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K. John. Here have we war for war, and blood for


Controlment for controlment; so answer France.

Chat. Then take my king's defiance from my mouth, The furthest limit of my embassy.

K. John. Bear mine to him, and so depart in peace. Be thou as lightning in the eyes of France;

For ere thou canst report I will be there,

The thunder of my cannon shall be heard.
So, hence! be thou the trumpet of our wrath,
And sullen1
presage of your own decay.—

An honorable conduct let him have ;-
Pembroke, look to't. Farewell, Chatillon.

[Exeunt CHATILLON and PEMBRoke.
Eli. What now, my son? have I not ever said,
How that ambitious Constance would not cease,
Till she had kindled France, and all the world,
Upon the right and party of her son?

This might have been prevented and made whole,
With very easy arguments of love!

Which now the manage of two kingdoms must
With fearful, bloody issue arbitrate.

K. John. Our strong possession, and our right,

for us.

Eli. Your strong possession, much more than your right;

Or else it must go wrong with you, and me.

So much my conscience whispers in your ear; Which none but Heaven, and you, and I, shall hear.

Enter the Sheriff of Northamptonshire, who whispers ESSEX.

Essex. My liege, here is the strangest controversy, Come from the country to be judged by you,

[Exit Sheriff.

That e'er I heard. Shall I produce the men?
K. John. Let them approach.-
Our abbeys, and our priories, shall pay

1 i. e. gloomy, dismal.

2 i. e. conduct, administration.

Re-enter Sheriff, with ROBERT FAULCONBRidge, and
PHILIP, his bastard Brother.1

This expedition's charge.-What men are you ?
Bast. Your faithful subject, I, a gentleman,
Born in Northamptonshire; and eldest son,
As I suppose, to Robert Faulconbridge;
A soldier, by the honor-giving hand
Of Coeur-de-lion knighted in the field.
K. John. What art thou?

Rob. The son and heir to that same Faulconbridge. K. John. Is that the elder, and art thou the heir? You came not of one mother then, it seems.

Bast. Most certain of one mother, mighty king;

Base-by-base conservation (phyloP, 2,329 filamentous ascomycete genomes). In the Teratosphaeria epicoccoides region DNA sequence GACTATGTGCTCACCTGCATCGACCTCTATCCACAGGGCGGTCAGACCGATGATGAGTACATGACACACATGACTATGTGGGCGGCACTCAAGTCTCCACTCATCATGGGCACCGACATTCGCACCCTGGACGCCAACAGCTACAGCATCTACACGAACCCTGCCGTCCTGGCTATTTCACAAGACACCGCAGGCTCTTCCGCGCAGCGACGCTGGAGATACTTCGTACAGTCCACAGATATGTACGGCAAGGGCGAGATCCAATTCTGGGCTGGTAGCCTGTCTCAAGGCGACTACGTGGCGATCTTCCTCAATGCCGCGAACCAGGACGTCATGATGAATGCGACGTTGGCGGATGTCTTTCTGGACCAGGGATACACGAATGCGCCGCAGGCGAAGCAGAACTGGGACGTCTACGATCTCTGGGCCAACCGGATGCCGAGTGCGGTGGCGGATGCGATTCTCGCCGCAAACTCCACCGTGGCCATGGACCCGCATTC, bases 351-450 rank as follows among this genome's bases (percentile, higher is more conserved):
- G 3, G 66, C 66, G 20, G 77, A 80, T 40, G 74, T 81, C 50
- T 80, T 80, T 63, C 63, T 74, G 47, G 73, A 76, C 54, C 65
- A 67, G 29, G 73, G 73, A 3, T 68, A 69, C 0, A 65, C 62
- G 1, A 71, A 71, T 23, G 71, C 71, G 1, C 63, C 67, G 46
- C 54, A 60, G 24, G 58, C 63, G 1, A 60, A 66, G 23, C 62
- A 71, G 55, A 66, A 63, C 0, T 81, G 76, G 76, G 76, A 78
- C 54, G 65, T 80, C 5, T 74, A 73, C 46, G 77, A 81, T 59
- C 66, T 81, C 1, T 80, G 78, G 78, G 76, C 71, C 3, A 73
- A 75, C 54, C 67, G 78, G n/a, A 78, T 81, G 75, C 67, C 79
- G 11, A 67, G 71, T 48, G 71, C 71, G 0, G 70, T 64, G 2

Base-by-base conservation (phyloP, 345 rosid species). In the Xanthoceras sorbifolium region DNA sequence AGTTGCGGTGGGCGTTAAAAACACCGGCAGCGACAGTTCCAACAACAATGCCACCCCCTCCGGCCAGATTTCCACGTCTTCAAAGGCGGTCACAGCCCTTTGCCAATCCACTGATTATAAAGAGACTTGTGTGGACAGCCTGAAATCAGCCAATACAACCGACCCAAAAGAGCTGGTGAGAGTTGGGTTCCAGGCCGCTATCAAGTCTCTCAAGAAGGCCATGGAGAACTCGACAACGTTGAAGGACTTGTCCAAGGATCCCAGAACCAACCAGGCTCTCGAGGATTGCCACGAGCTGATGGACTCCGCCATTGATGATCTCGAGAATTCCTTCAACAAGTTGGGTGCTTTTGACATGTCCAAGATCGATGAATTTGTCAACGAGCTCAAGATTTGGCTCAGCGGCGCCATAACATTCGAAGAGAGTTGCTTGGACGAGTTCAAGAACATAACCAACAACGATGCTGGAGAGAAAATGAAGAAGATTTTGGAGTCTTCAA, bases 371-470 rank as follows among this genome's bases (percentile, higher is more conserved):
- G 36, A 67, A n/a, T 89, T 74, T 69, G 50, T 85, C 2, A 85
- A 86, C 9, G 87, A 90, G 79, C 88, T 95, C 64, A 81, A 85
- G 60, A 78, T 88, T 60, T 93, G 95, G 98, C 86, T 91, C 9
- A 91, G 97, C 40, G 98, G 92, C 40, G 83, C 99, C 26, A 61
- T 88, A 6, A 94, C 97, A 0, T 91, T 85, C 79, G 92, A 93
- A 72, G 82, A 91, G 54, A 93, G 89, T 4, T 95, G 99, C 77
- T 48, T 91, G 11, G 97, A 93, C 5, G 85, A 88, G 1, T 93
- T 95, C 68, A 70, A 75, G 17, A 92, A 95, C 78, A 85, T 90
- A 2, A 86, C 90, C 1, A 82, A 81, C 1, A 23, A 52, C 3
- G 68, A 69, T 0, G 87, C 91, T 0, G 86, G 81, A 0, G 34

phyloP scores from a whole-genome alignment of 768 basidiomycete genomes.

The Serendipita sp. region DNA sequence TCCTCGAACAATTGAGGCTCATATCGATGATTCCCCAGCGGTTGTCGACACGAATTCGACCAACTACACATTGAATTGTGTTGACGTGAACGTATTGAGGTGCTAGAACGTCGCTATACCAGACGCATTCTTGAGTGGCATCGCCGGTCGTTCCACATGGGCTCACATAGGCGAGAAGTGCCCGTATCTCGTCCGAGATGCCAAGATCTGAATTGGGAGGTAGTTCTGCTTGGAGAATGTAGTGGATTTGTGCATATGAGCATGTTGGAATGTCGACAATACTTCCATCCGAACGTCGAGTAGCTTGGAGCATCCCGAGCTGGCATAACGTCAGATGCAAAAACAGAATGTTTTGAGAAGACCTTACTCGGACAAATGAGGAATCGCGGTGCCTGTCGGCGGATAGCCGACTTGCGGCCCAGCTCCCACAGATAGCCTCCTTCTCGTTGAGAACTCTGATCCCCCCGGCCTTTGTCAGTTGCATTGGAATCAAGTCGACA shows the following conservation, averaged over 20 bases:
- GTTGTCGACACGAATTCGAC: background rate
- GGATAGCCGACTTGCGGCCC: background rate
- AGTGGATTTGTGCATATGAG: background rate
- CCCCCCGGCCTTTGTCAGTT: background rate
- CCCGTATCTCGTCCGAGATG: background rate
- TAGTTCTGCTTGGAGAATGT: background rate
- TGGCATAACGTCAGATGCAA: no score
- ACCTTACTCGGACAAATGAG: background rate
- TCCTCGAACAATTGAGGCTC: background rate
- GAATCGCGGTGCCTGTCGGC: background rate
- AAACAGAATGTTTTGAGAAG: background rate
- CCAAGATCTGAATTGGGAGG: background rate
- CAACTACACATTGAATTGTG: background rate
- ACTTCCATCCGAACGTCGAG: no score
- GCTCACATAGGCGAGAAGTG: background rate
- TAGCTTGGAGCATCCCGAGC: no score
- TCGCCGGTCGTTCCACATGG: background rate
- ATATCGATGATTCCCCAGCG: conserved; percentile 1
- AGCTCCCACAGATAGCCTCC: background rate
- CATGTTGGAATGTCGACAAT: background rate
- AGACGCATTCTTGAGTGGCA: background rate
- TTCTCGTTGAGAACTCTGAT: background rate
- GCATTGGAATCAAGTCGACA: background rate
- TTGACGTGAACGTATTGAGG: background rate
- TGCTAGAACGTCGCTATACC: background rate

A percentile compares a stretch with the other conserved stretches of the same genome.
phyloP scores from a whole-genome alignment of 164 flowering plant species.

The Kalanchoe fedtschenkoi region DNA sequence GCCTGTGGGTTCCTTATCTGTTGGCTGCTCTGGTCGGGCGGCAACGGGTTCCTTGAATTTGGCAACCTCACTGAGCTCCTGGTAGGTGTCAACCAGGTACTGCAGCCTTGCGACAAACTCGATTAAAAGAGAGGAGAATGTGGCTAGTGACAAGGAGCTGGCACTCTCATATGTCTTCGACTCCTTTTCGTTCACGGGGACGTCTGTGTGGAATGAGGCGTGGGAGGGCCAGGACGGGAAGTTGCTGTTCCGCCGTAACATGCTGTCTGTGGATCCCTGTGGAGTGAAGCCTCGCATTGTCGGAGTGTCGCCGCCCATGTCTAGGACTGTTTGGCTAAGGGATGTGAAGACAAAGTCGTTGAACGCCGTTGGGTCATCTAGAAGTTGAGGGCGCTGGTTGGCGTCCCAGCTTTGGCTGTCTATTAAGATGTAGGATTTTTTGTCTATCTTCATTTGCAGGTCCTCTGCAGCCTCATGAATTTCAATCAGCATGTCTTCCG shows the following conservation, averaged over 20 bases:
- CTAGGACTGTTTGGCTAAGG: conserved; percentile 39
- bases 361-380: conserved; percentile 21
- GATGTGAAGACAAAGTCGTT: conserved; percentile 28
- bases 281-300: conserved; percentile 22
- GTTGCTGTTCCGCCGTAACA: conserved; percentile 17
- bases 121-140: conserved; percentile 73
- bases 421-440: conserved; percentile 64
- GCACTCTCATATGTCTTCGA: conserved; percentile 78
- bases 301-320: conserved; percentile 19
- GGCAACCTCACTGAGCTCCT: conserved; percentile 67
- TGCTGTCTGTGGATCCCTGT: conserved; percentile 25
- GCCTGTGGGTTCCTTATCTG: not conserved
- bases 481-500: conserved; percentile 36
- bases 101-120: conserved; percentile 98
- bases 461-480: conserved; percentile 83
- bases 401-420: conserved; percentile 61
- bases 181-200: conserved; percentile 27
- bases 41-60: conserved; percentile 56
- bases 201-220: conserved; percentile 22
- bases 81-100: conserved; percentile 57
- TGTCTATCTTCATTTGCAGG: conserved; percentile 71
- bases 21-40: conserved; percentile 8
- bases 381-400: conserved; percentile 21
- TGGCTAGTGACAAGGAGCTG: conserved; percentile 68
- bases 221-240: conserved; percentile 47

That is well known; and, as I think, one father:
But, for the certain knowledge of that truth,
I put you o'er to Heaven, and to my mother;
Of that I doubt, as all men's children may.

Eli. Out on thee, rude man! thou dost shame thy mother,

And wound her honor with this diffidence.

Bast. I, madam? no, I have no reason for it; That is my brother's plea, and none of mine. The which if he can prove, 'a pops me out At least from fair five hundred pound a year. Heaven guard my mother's honor, and my land! K. John. A good blunt fellow.-Why, being younger born,

Doth he lay claim to thine inheritance?

1 Shakspeare, in adopting the character of Philip Faulconbridge from the old play, proceeded on the following slight hint:

"Next them a bastard of the king's deceased,

A hardie wild-head, rough and venturous."

The character is compounded of two distinct personages. "Sub illius temporis curriculo Falcasius de Brente, Neusteriensis, et spurius ex parte matris, atque Bastardus, qui in vili jumento manticato ad Regis paulo ante clientelam descenderat. Mathew Paris.-Holinshed says that "Richard I. had a natural son named Philip, who, in the year following, killed the Viscount de Limoges to revenge the death of his father." Perhaps the name of Faulconbridge was suggested by the following passage in the continuation of Harding's Chronicle, 1543, fol. 24, 6 :—“ Öne Faulconbridge, th' erle of Kent his bastarde, a stoute-hearted man."

Bast. I know not why, except to get the land.
But once he slandered me with bastardy:

But whe'r1 I be as true begot, or no,
That still I lay upon my mother's head;
But, that I am as well begot, my liege,
Fair fall the bones that took the pains for me!)
Compare our faces, and be judge yourself.
If old sir Robert did beget us both,

And were our father, and this son like him ;-
O, old sir Robert, father, on my knee

I give Heaven thanks, I was not like to thee.

K. John. Why, what a madcap hath Heaven lent us here!

Eli. He hath a trick 2 of Coeur-de-lion's face;
The accent of his tongue affecteth him.

you not read some tokens of my son
In the large composition of this man?

K. John. Mine eye hath well examined his parts, And finds them perfect Richard.Sirrah, speak, What doth move you to claim your brother's land?


Bast. Because he hath a half-face, like my father; With that half face would he have all my land. A half-faced groat five hundred pound a year! Rob. My gracious liege, when that my father lived, Your brother did employ my father much ;—